NOTE: Do not delete the image as we will use this in later exercises. Also, failure to stop the image may result in some errors in later exercises.
Task 4: Create a repository with Azure Container Registry and Push a customized container image to it.
In this exercise, you will create an Azure Container Registry, and then push a previously created container image to the Azure Container Registry.
Create and connect to an Azure Container Registry
Sign into your Azure subscription at http://portal.azure.com,
In Azure click Create a resource type registry, and locate ** Container Registry** service and in the Container Registry blade, click Create
- Use the values
- Registry name: acrek1 (it must be a unique name)
- Subscription: < your own subscription >
- Resource group: Create new > acrek1_rg
- Location: < data center location nearest to you >
- Admin User: enable
- SKU: Basic And click Create when finished entering the above.
Note: Details on the SKU pricing and capabilities are available here
Open your newly created container registry service.
- Go to Access keys and copy down the following details to use when setting up the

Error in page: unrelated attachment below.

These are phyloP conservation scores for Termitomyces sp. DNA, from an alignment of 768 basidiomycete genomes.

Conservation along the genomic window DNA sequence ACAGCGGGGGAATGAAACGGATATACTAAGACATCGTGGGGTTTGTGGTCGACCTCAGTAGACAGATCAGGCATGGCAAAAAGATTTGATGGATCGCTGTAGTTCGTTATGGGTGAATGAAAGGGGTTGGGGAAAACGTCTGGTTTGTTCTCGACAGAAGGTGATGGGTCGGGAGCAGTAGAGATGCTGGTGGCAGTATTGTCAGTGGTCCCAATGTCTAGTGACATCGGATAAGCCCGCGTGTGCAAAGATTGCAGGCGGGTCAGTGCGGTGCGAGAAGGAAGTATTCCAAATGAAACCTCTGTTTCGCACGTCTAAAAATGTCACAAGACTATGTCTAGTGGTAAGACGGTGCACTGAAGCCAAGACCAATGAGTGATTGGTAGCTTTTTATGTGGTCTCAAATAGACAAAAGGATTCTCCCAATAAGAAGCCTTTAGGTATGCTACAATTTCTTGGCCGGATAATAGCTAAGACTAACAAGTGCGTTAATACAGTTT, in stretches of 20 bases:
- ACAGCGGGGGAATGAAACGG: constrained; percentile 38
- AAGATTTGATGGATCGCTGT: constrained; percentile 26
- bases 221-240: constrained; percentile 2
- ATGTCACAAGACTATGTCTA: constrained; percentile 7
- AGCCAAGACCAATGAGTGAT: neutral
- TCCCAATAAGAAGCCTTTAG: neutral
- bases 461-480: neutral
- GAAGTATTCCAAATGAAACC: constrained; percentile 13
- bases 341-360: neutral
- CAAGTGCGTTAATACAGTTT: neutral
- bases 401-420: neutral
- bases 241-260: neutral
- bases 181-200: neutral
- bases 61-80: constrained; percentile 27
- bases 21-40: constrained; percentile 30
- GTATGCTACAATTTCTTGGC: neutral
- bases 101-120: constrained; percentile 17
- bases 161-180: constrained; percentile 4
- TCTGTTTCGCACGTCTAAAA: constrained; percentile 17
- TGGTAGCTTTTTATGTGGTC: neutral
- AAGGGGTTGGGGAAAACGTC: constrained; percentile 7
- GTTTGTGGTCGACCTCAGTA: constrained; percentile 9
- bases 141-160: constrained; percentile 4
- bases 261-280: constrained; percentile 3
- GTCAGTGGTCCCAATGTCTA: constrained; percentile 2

- Registry name: acrek1 (it must be a unique name)
- Login server: < it should look something like this, acrek1.azurecr.io >
- Username: acrek1
- Password: <it should look something like this, nzflMvymzne=HLgv2xUjy0tD7h7KDyZl>
Verify you can connect from the command line by running the command
You should receive a Login Succeeded message.
However, the message tells us that using the parameter *-p to supply the password, is inscecure. By using this method to pass the password it may be accessible via the shell’s history or log files. The message prompts us to use the -password-stdin parameter which is considered more secure. To achieve this we would need to pass the password as a variable in a credential store or encrypted file, and then call that variable when running the docker login command. It could be done a number of ways but we will not do that in this lab. There are more details on how to provide a password using STDIN available Here
Push a customized container image to an Azure Container Registry
Still logged into you Azure Container Registry service, from the command line run the command
You should see an image that you created earlier, named iiscntr1, or whatever you named it in Task 3.
Tag your container image and prefix it with the name of your Azure Container Registry by running the command
The command should look something like the below
NOTE: If you do not prefix the image with your container registry name, you will not be able to push it to your container registry.
Further details are available on the docker tags command for tagging images on the docs.docker.com site site.
Verify the image has been tagged correctly by running the below command.
The command should look something like the below
Note: It will have the same hash ID value as the original image, but will just be tagged differently, as in the screenshot above.